A Capitol Hill lobbyist looking to unseat a rank-and-file House Republican has an arrest on suspicion of drunken driving in his history — a fact that a couple GOP incumbents want to highlight even while a fellow member of their caucus faces trial for DUI himself.
The two legislators are careful to say the run-in with the law shouldn’t disqualify Lee Harrell from being seriously considered in the race against Rep. Joshua Evans for the Robertson County House seat, but firmly add that it’s a fact voters should know.
“I think it’s probably important for voters to have that information and be able to use that in their consideration,” said Evans, a Republican from Greenbrier and small business owner.
Evans is beating back a challenge from Harrell, a lobbyist for the Tennessee School Boards Association, in the 66th District encompassing Robertson County. The August primary election race is one of 21 this year where House Republican incumbents are trying to fend off challengers.
Harrell was arrested Sept. 4, 2010, on drunken driving charges and refusing to submit to a blood alcohol test.
“It was certainly a mistake, but I learned from it. I’ve moved on. I’m a better person because of it,” Harrell told TNReport.
According to the arrest warrant, Harrell was driving 80 miles an hour in a 55 mile-per-hour zone on I-40 in Nashville on a Saturday night and was seen “meandering back and forth in his lane of travel, partly crossing into other lanes.” The report said he had watery, bloodshot eyes, smelled of alcohol and “lacked smooth pursuit” while performing field sobriety tests before refusing a blood-alcohol test.
His DUI charge was reduced to reckless driving. He pleaded guilty to the charge in January 2011, along with violating the implied consent law.
TNReport obtained documents about Harrell’s arrest from Rep. Vance Dennis, a Republican lawyer from Savannah who describes himself as a “good friend” of Evans, and provided the information for “personal” reasons.
“I was just trying to be helpful to the people of his district of Robertson County. To make sure everybody knows everything there is to know about Rep. Evans’ opponent,” he said.
But Dennis wouldn’t go so far as to criticize the plight of Rep. Curry Todd, a Collierville Republican who was arrested in October for DUI, illegal possession of a firearm and refusing a blood-alcohol test. His case has been bound over to a grand jury.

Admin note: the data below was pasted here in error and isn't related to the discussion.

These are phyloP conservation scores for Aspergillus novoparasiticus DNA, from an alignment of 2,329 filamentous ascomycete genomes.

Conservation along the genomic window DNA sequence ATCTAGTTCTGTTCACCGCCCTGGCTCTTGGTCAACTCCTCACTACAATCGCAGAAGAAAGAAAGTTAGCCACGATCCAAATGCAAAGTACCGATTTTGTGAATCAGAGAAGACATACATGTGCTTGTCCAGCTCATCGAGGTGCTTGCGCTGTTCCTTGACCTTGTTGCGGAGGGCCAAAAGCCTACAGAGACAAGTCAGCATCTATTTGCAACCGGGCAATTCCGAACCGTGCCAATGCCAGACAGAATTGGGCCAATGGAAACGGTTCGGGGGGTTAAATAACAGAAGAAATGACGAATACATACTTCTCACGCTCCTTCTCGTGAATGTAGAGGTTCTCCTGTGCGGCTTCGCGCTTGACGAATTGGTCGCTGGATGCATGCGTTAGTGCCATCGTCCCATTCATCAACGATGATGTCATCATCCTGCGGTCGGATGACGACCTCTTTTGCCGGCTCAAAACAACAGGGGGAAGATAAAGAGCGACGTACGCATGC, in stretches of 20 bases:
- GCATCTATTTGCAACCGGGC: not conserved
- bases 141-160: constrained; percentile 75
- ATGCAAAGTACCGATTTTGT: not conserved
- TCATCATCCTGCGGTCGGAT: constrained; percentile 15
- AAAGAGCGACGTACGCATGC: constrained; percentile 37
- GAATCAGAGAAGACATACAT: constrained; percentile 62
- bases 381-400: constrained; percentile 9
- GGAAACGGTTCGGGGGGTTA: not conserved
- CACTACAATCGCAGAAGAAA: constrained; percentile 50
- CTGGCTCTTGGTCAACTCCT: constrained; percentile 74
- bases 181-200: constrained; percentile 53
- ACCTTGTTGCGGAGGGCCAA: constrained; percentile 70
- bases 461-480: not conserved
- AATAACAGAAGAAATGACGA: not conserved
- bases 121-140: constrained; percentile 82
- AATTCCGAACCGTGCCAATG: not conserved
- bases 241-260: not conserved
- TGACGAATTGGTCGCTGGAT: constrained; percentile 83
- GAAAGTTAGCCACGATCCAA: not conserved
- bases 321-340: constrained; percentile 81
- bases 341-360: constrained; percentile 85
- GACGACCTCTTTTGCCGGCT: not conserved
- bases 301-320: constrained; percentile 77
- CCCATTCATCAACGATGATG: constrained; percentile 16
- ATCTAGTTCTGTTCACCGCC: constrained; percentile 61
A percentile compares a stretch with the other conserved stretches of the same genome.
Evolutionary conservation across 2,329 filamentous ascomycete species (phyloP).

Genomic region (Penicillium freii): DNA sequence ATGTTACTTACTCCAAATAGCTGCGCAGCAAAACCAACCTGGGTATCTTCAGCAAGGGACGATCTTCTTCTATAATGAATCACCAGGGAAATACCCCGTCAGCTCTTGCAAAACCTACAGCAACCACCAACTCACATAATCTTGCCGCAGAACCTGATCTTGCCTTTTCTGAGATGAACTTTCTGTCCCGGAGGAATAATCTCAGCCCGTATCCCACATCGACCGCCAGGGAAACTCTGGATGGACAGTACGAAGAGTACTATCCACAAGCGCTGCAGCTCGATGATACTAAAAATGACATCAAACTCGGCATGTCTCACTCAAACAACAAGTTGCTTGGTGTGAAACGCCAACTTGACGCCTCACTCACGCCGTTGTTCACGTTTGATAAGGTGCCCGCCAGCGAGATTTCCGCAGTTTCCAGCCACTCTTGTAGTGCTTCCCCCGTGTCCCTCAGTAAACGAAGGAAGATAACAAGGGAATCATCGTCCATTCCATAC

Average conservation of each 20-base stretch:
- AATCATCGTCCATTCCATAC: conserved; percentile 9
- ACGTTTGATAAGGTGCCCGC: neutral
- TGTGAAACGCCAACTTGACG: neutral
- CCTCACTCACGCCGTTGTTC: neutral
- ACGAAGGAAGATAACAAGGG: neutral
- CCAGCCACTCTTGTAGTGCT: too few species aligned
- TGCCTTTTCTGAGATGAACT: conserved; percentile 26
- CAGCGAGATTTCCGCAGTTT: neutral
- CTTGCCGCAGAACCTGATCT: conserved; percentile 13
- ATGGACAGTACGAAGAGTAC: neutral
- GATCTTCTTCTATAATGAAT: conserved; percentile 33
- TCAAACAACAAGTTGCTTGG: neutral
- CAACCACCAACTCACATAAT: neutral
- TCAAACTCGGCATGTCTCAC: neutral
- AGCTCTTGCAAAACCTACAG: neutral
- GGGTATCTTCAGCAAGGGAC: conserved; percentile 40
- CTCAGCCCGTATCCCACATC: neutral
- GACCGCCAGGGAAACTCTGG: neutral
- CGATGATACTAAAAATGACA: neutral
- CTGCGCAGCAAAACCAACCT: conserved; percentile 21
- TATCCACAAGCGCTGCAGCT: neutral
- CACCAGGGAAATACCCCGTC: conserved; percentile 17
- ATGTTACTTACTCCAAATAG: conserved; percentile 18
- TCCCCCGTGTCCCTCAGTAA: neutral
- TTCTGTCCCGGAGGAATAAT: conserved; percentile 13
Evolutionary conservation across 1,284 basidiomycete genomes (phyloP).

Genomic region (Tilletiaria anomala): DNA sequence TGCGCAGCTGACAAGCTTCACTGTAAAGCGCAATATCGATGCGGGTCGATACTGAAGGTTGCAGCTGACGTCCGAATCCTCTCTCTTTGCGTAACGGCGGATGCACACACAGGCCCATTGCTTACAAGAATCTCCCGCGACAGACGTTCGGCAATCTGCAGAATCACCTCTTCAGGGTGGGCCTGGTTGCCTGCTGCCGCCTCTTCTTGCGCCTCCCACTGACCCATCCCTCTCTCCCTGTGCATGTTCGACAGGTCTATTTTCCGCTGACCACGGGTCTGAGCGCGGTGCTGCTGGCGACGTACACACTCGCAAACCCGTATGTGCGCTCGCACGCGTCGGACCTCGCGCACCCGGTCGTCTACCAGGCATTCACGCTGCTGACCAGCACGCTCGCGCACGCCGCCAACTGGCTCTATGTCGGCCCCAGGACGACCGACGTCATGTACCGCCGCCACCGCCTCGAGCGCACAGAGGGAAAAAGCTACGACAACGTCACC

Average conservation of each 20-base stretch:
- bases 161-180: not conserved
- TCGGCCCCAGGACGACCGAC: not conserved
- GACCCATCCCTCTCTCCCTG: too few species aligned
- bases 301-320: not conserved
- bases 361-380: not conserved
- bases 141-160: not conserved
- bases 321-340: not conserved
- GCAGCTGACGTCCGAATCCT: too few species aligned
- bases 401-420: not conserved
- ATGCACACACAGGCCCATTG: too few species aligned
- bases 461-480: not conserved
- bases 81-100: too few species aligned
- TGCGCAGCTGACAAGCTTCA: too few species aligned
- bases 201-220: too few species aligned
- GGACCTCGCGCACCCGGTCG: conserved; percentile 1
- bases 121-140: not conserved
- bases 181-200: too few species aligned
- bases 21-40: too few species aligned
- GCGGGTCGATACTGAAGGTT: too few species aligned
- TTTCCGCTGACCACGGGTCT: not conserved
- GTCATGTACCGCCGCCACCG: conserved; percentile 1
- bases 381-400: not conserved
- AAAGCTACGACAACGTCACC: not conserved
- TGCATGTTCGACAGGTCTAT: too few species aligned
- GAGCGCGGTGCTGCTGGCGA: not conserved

“I’m not going to cast aspersions on anyone for their prior actions, but I think people of the state have a right to know what’s out there and what’s in an individual’s history who’s running,” Dennis said.
Harrell says the leaked details of his DUI arrest prove his opponent isn’t certain of his re-election.
“You see this in politics all the time, and I think it’s just an indication that my opponent is not that confident in his voting record or in his relationships he has in the district, so he wants to point to this first rather than pointing to relevant information or relevant facts,” said Harrell.
Evans says Harrell’s mishap with the law only “recently came to his attention” and says he had nothing to do with making sure those details landed in TNReport’s hands. But he quickly added that he considers himself a proponent of stiffening DUI laws, including those that allow drivers to skip out on blood-alcohol tests.
“An issue like this is really up to the voters,” Evans said when asked whether Todd’s arrest, too, should be highlighted. He said he doesn’t plan on making Harrell’s DUI a part of his campaign.
Lawmakers added several DUI laws to the books this year, including one that would have forced drivers suspected of driving under the influence, like Harrell or Todd, to submit to a blood-alcohol test if compelled by a court order or a search warrant. That law is now in effect. Todd, who was on the floor during much of bill’s debate, left the chamber for the day minutes before lawmakers in the chamber voted.
Another clarifies that people entitled to use a drug that impairs a operating heavy machinery cannot use that as a defense against a DUI charge. That law kicks in July 1.